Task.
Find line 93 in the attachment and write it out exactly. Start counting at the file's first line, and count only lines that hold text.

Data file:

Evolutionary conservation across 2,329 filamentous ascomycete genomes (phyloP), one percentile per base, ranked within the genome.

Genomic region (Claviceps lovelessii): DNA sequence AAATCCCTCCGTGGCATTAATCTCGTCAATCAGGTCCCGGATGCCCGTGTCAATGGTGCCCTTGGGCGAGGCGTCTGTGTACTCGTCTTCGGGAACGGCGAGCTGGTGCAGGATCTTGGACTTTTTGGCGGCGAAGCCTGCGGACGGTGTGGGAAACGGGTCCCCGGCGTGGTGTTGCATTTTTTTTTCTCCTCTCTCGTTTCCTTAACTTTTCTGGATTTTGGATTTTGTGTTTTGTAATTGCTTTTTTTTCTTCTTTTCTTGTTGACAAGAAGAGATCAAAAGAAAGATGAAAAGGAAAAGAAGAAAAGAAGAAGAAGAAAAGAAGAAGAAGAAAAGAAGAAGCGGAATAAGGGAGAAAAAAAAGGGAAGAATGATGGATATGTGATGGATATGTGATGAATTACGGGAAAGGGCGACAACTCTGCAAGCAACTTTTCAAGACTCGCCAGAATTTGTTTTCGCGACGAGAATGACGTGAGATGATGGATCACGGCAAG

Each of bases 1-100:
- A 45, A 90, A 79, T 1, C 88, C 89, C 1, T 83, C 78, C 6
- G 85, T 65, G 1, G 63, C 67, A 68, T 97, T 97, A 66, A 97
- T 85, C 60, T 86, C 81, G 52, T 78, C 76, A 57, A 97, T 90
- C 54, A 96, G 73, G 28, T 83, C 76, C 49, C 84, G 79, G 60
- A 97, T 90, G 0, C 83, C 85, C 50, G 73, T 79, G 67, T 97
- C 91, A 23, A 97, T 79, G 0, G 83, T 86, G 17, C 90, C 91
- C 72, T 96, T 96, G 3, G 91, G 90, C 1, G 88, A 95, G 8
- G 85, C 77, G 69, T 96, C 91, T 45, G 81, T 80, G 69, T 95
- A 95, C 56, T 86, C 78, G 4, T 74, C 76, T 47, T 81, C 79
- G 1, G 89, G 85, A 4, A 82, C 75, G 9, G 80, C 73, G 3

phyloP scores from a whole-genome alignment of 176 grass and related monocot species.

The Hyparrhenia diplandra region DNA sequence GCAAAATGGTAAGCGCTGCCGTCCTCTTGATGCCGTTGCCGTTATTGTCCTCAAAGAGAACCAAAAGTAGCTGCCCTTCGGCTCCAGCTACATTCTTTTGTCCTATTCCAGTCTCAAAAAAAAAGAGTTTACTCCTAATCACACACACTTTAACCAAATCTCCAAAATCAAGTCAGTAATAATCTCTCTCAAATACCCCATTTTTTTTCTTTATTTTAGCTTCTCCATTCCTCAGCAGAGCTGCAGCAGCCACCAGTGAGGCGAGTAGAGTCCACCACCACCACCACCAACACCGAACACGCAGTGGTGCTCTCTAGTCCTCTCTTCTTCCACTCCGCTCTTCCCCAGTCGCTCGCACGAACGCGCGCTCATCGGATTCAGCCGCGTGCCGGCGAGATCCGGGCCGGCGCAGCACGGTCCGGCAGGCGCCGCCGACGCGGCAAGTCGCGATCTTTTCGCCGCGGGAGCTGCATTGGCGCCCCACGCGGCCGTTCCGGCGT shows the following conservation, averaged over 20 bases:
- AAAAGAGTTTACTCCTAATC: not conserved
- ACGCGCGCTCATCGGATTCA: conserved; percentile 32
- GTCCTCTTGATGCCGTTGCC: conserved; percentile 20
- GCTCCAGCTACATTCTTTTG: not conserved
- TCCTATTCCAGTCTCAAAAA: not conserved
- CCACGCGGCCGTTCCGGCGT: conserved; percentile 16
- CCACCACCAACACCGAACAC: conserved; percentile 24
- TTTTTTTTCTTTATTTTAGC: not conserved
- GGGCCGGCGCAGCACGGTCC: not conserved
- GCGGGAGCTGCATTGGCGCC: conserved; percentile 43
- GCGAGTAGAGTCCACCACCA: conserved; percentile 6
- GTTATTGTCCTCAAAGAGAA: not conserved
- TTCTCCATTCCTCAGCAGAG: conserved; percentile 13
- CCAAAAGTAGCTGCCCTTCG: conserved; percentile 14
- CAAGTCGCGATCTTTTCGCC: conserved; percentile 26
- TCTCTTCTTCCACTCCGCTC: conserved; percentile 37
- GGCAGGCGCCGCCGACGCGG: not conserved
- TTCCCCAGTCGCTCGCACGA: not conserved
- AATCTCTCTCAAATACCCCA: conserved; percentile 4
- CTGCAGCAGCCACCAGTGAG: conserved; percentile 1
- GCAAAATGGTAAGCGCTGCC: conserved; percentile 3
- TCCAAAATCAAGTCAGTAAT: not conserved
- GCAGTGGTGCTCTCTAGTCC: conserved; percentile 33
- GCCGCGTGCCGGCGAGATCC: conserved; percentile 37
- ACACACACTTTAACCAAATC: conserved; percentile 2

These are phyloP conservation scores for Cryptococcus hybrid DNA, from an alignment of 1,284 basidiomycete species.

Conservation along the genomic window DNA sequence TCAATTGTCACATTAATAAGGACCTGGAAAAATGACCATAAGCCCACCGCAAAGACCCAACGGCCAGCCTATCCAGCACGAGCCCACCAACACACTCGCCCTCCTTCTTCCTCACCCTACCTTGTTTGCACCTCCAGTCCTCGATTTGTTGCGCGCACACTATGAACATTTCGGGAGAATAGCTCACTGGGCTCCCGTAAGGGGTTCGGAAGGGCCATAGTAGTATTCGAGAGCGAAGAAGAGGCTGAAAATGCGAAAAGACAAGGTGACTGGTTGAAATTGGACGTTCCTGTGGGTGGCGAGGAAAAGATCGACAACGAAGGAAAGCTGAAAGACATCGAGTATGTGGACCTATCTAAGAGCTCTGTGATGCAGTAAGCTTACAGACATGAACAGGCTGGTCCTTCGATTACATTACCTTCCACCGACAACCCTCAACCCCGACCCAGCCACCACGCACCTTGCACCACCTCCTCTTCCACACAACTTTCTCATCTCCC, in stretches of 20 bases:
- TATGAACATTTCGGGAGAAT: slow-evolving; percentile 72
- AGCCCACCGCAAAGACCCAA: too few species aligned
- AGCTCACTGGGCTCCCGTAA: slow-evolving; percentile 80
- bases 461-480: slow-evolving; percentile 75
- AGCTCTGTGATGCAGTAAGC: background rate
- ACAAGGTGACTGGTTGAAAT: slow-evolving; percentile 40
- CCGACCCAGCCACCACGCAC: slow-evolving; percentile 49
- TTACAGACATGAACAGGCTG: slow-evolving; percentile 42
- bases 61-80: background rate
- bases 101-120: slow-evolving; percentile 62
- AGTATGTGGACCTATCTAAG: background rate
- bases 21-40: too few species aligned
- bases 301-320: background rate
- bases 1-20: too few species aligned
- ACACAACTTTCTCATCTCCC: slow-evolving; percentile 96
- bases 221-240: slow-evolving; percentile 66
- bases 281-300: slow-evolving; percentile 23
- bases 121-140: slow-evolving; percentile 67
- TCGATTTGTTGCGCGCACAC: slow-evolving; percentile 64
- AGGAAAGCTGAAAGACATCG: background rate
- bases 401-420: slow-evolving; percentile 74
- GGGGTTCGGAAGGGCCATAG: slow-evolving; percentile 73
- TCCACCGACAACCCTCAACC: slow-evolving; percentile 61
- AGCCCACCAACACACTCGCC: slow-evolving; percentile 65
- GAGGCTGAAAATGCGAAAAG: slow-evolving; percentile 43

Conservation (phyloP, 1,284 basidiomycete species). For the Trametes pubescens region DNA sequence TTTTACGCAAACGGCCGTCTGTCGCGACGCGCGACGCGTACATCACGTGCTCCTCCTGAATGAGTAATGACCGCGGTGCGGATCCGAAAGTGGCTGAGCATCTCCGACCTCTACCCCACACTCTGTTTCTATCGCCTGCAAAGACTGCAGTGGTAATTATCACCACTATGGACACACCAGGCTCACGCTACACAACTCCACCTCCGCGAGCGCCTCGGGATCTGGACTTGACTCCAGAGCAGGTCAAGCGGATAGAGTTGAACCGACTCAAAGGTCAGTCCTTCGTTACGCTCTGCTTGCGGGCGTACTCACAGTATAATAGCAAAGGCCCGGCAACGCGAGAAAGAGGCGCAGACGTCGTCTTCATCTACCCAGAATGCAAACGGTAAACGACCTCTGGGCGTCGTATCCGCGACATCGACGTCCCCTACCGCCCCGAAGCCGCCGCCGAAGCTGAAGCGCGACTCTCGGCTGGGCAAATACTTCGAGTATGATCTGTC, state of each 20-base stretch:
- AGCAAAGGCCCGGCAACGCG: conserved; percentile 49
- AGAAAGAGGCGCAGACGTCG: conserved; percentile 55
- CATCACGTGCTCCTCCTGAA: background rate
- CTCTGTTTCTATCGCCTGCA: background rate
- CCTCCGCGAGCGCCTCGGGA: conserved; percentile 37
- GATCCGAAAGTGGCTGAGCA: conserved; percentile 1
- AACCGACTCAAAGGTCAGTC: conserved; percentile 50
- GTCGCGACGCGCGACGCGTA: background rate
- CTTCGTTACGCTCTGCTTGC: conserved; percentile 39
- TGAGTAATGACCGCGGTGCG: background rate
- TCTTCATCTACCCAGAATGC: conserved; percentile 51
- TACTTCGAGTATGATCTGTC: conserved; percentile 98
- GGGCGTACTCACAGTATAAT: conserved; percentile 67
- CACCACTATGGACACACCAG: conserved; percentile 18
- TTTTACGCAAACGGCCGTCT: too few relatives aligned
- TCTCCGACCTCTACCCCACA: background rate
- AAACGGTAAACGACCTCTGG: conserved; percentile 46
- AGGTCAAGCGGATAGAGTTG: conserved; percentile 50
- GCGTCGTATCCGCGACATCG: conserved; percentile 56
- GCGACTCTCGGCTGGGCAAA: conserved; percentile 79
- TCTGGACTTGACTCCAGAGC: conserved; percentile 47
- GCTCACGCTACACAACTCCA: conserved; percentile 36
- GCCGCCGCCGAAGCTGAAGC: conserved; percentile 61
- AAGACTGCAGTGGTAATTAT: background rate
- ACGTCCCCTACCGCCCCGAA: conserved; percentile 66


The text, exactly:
- ACGTCCCCTACCGCCCCGAA: conserved; percentile 66